199. Telegram From the Embassy in Greece to the Department of State1

37. Incipient political crisis appears suddenly to have crystallized following letter from King to PriMin allegedly delivered last night by Chief Royal Political Bureau, Choidas, informing PriMin that King is prepared to receive him but not concur in the removal of DefMin Garoufalias or Army Chief of Staff Gennimatas (contents letter separately reported [less than 1 line of source text not declassified]). Apparently letter asserts, inter alia, King has always acted scrupulously within framework of his constitutional powers, and reproaches Papandreou not only for having failed to support the King, but for having permitted impression to grow that King is prepared to act extra-constitutionally. Existence of letter has not yet been publicly revealed, but may result in resignation of government.

Festering political situation which has developed as result of Palace and ERE alarm at alleged efforts of Papandreous and certain other Center Union elements to establish political control over the armed forces may well explode as result of this sudden action by King. According to some reports King has decided not to concur in any changes in leadership armed forces at this time, and is determined to push for showdown with PriMin and his son Andreas before what King regards as the corruption [Page 423] of the armed forces becomes more extensive and the position of EDA and extreme left even stronger. There have even been some rumors that King prepared to accept government under a military leader if satisfactory government, willing and able to confront demonstrations and strikes which Papandreous and left might foment, cannot be formed.

Embassy position has remained unchanged from that which we have taken ever since collision between King and PriMin first became real possibility. As reported in my conversations with Choidas (Embtel 1880)2 and PriMin (Embtel 1921),3 I have consistently expressed opinion that it should be possible for a compromise solution to be found which would permit persons mutually acceptable to PriMin and King to be named to the positions of DefMin and Chief of Staff of Army (subject to questions of timing) and that raising of the question of the regime would be tragedy for Greece from which ultimately only the Communists would profit. This position has naturally been received with a lack of enthusiasm by those elements on both sides who hoped to win the unqualified support of US.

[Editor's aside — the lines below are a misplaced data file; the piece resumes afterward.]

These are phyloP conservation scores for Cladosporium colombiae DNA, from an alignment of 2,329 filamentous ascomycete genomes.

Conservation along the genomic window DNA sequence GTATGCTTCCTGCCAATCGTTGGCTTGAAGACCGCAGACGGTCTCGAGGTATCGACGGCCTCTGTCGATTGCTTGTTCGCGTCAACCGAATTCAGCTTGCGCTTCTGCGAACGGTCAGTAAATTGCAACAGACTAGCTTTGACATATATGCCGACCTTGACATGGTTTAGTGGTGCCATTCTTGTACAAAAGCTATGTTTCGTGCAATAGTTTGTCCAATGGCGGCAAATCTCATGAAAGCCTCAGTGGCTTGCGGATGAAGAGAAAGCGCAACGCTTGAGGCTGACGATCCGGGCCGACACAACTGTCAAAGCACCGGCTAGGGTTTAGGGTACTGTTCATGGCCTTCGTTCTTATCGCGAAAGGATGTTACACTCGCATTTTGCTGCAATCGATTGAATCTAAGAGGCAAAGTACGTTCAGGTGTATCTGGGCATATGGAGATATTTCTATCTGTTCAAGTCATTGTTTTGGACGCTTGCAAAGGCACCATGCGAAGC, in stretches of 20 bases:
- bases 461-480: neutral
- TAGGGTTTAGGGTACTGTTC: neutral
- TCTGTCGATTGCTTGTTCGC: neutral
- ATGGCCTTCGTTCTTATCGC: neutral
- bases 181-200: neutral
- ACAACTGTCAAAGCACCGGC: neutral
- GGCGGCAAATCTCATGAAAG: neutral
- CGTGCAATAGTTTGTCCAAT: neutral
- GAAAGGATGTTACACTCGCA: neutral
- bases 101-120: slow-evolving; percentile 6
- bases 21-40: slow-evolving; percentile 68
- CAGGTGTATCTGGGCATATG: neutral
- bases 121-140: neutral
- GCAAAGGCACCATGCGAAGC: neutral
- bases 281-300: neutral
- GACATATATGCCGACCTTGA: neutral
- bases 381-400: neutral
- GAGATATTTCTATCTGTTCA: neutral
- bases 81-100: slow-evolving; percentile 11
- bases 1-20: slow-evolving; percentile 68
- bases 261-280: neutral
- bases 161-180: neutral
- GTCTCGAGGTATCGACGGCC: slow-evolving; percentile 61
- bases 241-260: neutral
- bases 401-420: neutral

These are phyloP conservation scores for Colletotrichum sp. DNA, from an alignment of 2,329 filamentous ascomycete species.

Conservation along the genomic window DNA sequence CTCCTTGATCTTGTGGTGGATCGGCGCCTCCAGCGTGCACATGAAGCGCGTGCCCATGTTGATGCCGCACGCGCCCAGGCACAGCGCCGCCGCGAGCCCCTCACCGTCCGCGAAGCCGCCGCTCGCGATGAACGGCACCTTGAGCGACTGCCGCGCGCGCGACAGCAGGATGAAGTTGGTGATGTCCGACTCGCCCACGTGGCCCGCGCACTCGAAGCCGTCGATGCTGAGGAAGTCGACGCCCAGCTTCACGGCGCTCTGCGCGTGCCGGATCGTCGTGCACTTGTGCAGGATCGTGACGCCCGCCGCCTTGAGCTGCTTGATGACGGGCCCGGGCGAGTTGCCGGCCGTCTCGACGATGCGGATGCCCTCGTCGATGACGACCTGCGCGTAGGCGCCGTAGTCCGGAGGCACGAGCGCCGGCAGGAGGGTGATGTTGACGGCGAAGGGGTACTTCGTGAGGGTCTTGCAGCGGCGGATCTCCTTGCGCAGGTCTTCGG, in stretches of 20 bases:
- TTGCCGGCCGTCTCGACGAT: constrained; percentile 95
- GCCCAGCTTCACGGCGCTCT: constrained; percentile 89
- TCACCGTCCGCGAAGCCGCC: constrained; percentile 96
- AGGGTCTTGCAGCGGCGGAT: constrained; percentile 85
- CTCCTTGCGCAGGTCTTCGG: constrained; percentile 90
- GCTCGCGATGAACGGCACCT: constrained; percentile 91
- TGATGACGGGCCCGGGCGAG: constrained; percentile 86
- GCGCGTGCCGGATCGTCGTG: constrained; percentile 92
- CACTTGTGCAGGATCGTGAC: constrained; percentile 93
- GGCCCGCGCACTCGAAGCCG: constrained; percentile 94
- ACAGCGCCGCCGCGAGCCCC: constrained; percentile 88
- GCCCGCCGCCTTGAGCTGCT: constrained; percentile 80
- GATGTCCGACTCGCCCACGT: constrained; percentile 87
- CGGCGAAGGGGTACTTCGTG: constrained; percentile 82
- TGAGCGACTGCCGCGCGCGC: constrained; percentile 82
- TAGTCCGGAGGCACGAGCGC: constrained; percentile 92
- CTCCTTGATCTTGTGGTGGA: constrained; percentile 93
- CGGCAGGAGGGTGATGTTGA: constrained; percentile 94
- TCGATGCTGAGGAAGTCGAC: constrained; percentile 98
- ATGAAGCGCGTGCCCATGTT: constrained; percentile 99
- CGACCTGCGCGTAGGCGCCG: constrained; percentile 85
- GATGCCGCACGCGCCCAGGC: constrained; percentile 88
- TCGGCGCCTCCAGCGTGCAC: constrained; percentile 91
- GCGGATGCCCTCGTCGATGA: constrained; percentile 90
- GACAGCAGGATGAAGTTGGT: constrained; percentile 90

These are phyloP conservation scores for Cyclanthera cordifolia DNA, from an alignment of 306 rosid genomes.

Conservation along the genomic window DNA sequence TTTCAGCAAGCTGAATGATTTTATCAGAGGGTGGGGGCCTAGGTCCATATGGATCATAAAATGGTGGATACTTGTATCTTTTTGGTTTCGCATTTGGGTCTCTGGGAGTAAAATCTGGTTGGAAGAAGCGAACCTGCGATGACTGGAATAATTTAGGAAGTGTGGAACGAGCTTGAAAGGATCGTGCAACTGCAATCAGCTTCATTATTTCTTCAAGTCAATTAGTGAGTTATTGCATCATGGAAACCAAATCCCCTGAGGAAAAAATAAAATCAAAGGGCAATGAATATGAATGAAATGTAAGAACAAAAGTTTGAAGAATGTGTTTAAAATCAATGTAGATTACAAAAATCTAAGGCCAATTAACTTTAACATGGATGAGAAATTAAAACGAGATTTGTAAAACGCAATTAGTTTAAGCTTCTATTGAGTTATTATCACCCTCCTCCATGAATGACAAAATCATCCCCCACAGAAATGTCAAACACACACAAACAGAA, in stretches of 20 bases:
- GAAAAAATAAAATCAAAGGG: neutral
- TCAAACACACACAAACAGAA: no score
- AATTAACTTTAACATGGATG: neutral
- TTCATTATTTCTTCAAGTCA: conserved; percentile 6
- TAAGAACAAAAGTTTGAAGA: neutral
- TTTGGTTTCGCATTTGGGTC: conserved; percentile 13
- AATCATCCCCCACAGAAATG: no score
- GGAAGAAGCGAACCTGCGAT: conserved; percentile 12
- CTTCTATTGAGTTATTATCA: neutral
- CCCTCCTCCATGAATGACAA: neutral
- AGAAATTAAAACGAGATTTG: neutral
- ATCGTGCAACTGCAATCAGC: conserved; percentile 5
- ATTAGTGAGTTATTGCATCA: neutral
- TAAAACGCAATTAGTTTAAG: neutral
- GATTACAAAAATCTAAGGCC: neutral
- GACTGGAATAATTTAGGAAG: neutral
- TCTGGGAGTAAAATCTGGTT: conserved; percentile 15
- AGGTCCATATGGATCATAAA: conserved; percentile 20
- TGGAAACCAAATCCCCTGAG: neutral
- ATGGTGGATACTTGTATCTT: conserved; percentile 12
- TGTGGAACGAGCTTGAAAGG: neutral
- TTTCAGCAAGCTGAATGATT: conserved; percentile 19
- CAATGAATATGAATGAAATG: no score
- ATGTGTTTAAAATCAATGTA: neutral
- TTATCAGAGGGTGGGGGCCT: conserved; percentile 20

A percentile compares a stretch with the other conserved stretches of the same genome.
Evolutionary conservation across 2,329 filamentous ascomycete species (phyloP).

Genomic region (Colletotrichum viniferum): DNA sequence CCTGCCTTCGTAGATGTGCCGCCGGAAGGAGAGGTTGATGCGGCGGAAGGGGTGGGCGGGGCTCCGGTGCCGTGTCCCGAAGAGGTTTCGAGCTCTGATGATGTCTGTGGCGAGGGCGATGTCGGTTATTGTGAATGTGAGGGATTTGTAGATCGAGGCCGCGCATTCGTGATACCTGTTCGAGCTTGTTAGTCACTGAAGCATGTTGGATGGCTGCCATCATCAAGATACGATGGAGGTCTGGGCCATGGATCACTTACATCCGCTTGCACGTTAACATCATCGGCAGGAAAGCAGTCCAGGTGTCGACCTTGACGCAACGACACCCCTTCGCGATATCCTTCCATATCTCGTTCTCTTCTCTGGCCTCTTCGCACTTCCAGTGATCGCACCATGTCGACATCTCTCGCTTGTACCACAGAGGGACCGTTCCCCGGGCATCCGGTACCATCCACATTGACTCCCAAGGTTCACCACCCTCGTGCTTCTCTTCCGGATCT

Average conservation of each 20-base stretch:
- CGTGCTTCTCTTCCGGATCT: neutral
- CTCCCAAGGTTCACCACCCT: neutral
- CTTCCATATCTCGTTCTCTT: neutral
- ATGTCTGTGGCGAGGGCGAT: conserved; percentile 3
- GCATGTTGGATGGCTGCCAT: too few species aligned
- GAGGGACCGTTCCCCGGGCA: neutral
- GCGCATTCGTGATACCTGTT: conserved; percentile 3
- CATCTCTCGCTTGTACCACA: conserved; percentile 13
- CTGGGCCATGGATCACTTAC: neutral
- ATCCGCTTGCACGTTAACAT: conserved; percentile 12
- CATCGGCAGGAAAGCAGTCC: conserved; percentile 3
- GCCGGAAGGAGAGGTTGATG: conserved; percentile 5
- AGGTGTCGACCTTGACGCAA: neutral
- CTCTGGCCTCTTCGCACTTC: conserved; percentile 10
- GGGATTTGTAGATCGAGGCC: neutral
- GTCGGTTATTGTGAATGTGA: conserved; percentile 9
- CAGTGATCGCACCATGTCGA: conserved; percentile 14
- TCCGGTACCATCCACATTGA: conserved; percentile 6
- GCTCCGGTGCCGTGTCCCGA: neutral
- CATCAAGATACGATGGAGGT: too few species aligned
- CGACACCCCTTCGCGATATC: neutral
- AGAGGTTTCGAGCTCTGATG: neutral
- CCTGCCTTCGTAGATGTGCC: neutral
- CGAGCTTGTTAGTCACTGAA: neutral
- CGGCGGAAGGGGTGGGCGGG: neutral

Last night at dinner at which ERE leaders Kanellopoulos, Papaligouras, Tsatsos, Rallis and Theotakis were present, I reflected similar views. ERE leaders were highly emotional over current situation but revealed very little evidence they had carefully considered all implications of confrontation between King and PriMin at this time.

King has been isolated in Corfu presumably depending principally upon Queen Mother, his political advisor Choidas and his long-time confidant, Major Arnaoutis, as advisors and intermediaries. In extensive conversation with Choidas June 23 reported in Embtel 1880 I expressed serious reservations as to wisdom of direct collision between Papandreou and King under current circumstances. Since that time I have twice seen him socially. On each occasion he asserted he wished to talk with me again and promised to get in touch with me, but conspicuously failed to do so. I had also expressed my own opinion clearly to General Papathanassiades, Marshal of the Court, who asserted that he entirely agreed and that he had transmitted not only his own but my views to the King.

My present feeling is that the King has acted with imprudent haste and abruptness, thereby incurring serious risk to internal stability which might possibly have been avoided. If King’s action results in establishment of relatively stable new government (presumably headed by a Center Union personality depending principally upon ERE support for its existence) without bringing EDA and the Papandreous even closer and [Page 424] without possible violence, he will have proved to be shrewder judge of the situation than I am prepared to hope.4

  1. Source: Department of State, Central Files, POL 15–1 GREECE. Secret; Limdis.
  2. See footnote 2, Document 196.
  3. Document 197.
  4. Telegram 48 from Athens, July 12, reported that during a meeting with the King, Papandreou offered a compromise that would remove Garoufalias but retain Gennimatas as Chief of Staff. The Embassy commented that the “key question now is whether PriMin will insist on holding Defense portfolio himself.” (Department of State, Central Files, POL 15–1 GREECE) Intelligence cable TCDS/DB 315/02331–65, July 9, reported that on July 8, King Constantine expressed his determination to oust Papandreou. (Johnson Library, National Security File, Files of Robert W. Komer, 1965 Cabinet Crisis)